Lipitor (a statin) is the most profitable drug in the history of medicine. The business behind this drug is so powerful that there has been discussions the US around adding it to water supply.
Dr Demasi’s concerns around statins are the side effects and how they have not been correctly researched. She reported that prior to a statin drug study taking place, potential participants are given the drug or a placebo and anyone exhibiting signs of side effects are then not included in the actual trial. This greatly skews results and any potential risks of the drug.
This presentation hit a personal cord with Erika. Her Dad has been on statins since he had a triple by-pass in 2016. Without going into the story too much, she is concerned that the statins are effecting his memory. This is frustrating and upsetting as he is just following the advice of his doctor.
The takeaway for me from this presentation is what happened to the Catalyst program after it aired the ‘Heart Matters’ series. Dr Demassi’s intention was to empower the patient to ask their doctor about the side effects versus the potential benefits of the statins.
The drug companies have so much power that everyone involved in the program were gagged by the ABC, so they couldn’t defend themselves in the media and the program was eventually cut by the ABC. They were accused in the media of causing mass murder by encouraging the public to stop taking their statins.
It’s hard to not come away from this presentation feeling like the parties with a vested interest, including the doctors, don’t want their patients to be informed and asking questions.
Please note: There is a lot controversy around statins and we recommend discussing the side effects with your doctor before starting or stopping any medication.
Low carb treats and birthday parties – Taryn Polovin
Tarryn’s presentation was another change of pace. Her focus was on keto treats and how to transition kids away from sugar. She had an interesting tactic that she encourages parents to use if they want to cut the sugar from their kids diet.
You need to ween your kids away from the sweet tastes they are used to. If you start making treats with no sweetness straight away, they are just going to reject them. A good tip is to use coconut sugar to start with and then reduce the amount each time you make a sweet treat. The kids won’t notice and you will get to a point where their sugar intake is much lower and they won’t even have realised.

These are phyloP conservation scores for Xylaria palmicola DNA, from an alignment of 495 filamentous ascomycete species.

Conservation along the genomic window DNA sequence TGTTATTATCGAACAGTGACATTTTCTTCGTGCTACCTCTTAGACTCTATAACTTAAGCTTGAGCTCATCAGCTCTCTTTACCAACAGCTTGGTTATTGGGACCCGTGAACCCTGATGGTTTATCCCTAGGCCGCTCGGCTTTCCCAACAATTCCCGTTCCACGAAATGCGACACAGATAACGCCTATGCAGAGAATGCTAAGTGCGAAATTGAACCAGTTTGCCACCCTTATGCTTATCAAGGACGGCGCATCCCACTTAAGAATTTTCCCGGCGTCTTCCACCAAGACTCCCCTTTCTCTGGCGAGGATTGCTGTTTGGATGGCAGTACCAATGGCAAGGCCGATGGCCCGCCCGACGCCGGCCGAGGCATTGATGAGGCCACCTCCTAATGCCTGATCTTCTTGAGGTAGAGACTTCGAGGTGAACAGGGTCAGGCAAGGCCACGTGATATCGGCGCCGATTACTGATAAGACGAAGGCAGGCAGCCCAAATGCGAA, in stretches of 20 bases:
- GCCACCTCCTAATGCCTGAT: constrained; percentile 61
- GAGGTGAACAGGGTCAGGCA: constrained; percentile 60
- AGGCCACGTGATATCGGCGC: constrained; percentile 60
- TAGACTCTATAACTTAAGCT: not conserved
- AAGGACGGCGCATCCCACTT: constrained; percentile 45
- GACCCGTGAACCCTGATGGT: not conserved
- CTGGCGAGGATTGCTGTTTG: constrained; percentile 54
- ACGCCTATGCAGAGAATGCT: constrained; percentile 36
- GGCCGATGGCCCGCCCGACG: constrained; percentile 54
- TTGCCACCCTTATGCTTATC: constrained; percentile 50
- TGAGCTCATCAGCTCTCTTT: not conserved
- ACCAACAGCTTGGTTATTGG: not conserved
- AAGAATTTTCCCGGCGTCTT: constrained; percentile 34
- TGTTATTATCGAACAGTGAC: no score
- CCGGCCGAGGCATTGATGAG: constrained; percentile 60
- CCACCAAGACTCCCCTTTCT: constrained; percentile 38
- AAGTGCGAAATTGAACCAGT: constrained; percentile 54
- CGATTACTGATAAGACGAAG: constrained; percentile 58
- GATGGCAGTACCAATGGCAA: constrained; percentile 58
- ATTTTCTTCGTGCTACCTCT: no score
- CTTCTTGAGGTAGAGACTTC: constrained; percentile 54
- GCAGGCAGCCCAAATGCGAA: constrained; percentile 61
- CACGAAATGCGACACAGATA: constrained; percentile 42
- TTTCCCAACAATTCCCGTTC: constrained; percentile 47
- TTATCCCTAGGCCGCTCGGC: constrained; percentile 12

When Tarryn makes treats for her kids she will use banana or dates to sweeten to her kids tastes. Whereas, when she makes treats for her and her husband they are keto and no sweeteners are used at all.
Another big takeaway from this, is she isn’t unrealistically strict with her kids. When they go to birthday parties she knows that they may make choices she would not agree with, but acknowledges that they are kids and need to be kids and learn based on how they feel afterwards.
A patient’s low carb journey – Lindsay Woods
Lindsay is a patient of one of the low carb doctors and was experiencing knee pain, weight bearing concerns and restricted activity. He was referred to Dr Sher for a knee reconstruction, where he was recommended to try a low carb diet prior to surgery.
He had previously tried other traditional weight loss methods like weight-watchers with no success. After lifelong advice to avoid fat, he found he had to get his head around now eating fat, so he needed to do some online research and join some discussion forums before he was convinced to give it a try.
Since starting he has been amazed with his progress. The best thing is his knee pain has reduced and he can now run upstairs, which were painful to slowly walk up before. The best news was, in the end he hasn’t needed that knee surgery.
From fibre to the microbiome – low carb gut health – Dr Paul Mason